Chester sees massive 300 per cent increase in cycling
7 December 2020Active Travel in Chester brings a 300 per cent increase in cycling.
An Active Travel lane into Chester city centre has seen a 300 per cent increase in the number of cyclists using it over the weekend.
Before the trial lanes were introduced at the beginning of October, the A51 Boughton Road, saw 77 cyclists use it over 12 hours on a Saturday.
The latest figures reveal that the same lane has seen 252 riders use it over a comparable 12-hour period. The number of cyclists using the road rather than the footway has also increased during this time.
While the use of public transport has been less than pre-COVID times, and more people have been working from home, both trial active travel lanes are busy bus routes with a high number of services operating to ensure social distancing can be maintained.
There are around 450 buses and coaches travelling along the A51 between 7am and 7pm weekdays and 350 on Saturdays. On the A5116 there are around 240 buses and coaches between 7am and 7pm weekdays and 200 on Saturdays.
The trial Active Travel lanes are in place to help both cyclists and public transport and one bus operator is already noticing the improvements.
Matt Davies, Managing Director, Stagecoach Merseyside & South Lancashire said: “The new trial active travel lanes on the A5116 Liverpool Road through Upton and the A51 from Boughton, have already benefitted bus services through improving punctuality and reliability and reducing journey times.
“The COVID-19 pandemic has highlighted the impact that poor air quality has on our communities and as we begin to focus our efforts on recovery, we must ensure it is a green one.
“Only by focussing on public transport, cycling and walking will we reduce our dependency on the private car and ease congestion and improve air quality.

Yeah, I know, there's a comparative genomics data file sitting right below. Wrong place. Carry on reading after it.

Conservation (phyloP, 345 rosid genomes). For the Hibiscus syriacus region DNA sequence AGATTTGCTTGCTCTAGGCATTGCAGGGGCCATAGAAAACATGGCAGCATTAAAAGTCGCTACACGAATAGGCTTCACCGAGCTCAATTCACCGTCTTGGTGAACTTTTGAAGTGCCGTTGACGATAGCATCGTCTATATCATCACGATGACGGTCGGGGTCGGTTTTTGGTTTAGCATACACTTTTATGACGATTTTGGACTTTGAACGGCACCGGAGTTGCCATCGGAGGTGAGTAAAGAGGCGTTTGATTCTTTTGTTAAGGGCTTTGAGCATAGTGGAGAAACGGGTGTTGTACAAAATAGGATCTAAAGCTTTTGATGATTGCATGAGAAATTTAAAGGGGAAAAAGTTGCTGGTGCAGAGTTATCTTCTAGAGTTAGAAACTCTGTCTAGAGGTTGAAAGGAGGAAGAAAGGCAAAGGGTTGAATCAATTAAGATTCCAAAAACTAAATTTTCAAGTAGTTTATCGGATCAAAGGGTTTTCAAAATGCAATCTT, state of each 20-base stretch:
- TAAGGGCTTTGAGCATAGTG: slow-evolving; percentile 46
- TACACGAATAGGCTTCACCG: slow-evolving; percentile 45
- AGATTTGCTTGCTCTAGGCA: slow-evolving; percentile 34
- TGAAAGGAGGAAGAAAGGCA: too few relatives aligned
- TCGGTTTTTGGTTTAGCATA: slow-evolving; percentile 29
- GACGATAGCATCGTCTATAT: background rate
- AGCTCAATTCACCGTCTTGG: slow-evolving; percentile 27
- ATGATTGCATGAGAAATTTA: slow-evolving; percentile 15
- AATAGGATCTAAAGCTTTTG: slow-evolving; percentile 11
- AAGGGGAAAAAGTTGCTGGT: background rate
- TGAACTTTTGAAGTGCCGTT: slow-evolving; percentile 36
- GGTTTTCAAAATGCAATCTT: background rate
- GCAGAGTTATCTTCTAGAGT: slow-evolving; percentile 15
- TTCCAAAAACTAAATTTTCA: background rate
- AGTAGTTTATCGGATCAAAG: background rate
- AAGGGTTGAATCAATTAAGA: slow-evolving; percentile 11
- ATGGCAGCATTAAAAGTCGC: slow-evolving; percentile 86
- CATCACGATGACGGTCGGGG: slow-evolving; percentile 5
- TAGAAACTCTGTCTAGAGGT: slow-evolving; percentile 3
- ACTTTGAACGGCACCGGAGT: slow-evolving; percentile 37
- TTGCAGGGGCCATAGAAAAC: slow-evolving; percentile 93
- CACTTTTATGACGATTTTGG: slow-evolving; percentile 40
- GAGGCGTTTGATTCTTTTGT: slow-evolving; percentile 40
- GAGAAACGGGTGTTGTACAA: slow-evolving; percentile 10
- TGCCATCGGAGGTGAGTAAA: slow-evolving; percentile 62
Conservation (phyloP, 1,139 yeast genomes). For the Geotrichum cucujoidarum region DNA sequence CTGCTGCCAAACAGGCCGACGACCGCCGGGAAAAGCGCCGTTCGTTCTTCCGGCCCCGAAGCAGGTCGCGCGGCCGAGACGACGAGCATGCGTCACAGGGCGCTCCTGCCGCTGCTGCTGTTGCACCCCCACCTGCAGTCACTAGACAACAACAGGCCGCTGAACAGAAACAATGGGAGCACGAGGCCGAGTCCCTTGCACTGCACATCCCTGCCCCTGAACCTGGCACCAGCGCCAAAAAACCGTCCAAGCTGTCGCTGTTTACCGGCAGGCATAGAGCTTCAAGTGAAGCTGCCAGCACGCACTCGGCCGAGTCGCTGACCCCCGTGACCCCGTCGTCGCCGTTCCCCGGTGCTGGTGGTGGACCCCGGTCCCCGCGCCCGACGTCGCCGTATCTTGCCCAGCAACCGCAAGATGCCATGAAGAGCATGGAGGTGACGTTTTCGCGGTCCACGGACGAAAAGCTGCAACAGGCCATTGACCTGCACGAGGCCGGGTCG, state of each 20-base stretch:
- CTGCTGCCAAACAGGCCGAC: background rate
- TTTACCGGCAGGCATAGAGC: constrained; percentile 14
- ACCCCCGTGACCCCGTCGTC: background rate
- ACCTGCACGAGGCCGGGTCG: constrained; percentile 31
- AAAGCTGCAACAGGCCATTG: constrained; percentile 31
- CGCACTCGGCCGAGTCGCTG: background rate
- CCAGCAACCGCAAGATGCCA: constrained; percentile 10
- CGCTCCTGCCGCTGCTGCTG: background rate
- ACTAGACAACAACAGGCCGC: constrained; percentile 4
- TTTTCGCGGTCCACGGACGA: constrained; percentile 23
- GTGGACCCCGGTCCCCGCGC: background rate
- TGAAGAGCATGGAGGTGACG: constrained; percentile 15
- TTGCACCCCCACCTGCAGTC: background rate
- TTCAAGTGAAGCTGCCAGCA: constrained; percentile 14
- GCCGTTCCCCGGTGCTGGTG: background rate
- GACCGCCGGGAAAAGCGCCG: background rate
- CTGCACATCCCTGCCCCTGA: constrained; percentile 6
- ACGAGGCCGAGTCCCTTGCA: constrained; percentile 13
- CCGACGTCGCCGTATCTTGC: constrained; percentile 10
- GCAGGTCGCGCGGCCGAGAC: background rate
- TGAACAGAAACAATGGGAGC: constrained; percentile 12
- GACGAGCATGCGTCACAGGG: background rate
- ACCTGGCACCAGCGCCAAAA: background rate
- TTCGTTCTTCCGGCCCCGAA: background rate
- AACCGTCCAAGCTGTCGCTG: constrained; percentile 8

“We are confident that the improved journey times and bus reliability delivered by the active travel lanes, together with contactless payments and live bus tracking will encourage much greater use of public transport as our society emerges from the crisis.”
In the first month of the Active Travel lanes, the average two-way weekday flow between 7am and 7pm on the two trial routes was roughly 20,500 vehicles on the A51 and 12,000 vehicles on the A5116.
The average daily flows on Cheshire’s A roads from Saturday, 26 September to Sunday, 25 October were down by approximately 24 per cent when compared to the same dates last year, due to the impacts of the COVID pandemic on travel behaviours.
Councillor Karen Shore, Deputy Leader and Cabinet Member for Environment, Highways and Strategic Transport said: “The trial measures we have put in place are aimed at making the journey into Chester as easy and environmentally friendly as possible.
“Early results are encouraging and have certainly benefited cyclists. The trial is for six months and if we are successful in encouraging people away from unnecessary use of the private car, particularly for short trips, then we will all benefit from less pollution, help to protect the climate and provide sustainable support to the city’s economy. We continue to listen to residents and businesses during the trial period.”
As well as study the volume and make-up of traffic on the roads, the council is investigating how the changes could make the air cleaner. Air quality monitors are positioned along both Active Travel routes which measure pollutants such as nitrogen dioxide, sulphur dioxide and particulates as well as weather data.
The latest data will be made available to the new Sustainable Transport Taskforce who will meet virtually on Thursday, 10 December 2020 commencing at 5.30pm.
Anyone wishing to attend the Taskforce meeting should request joining instructions before midday on 10 December via firstname.lastname@example.org.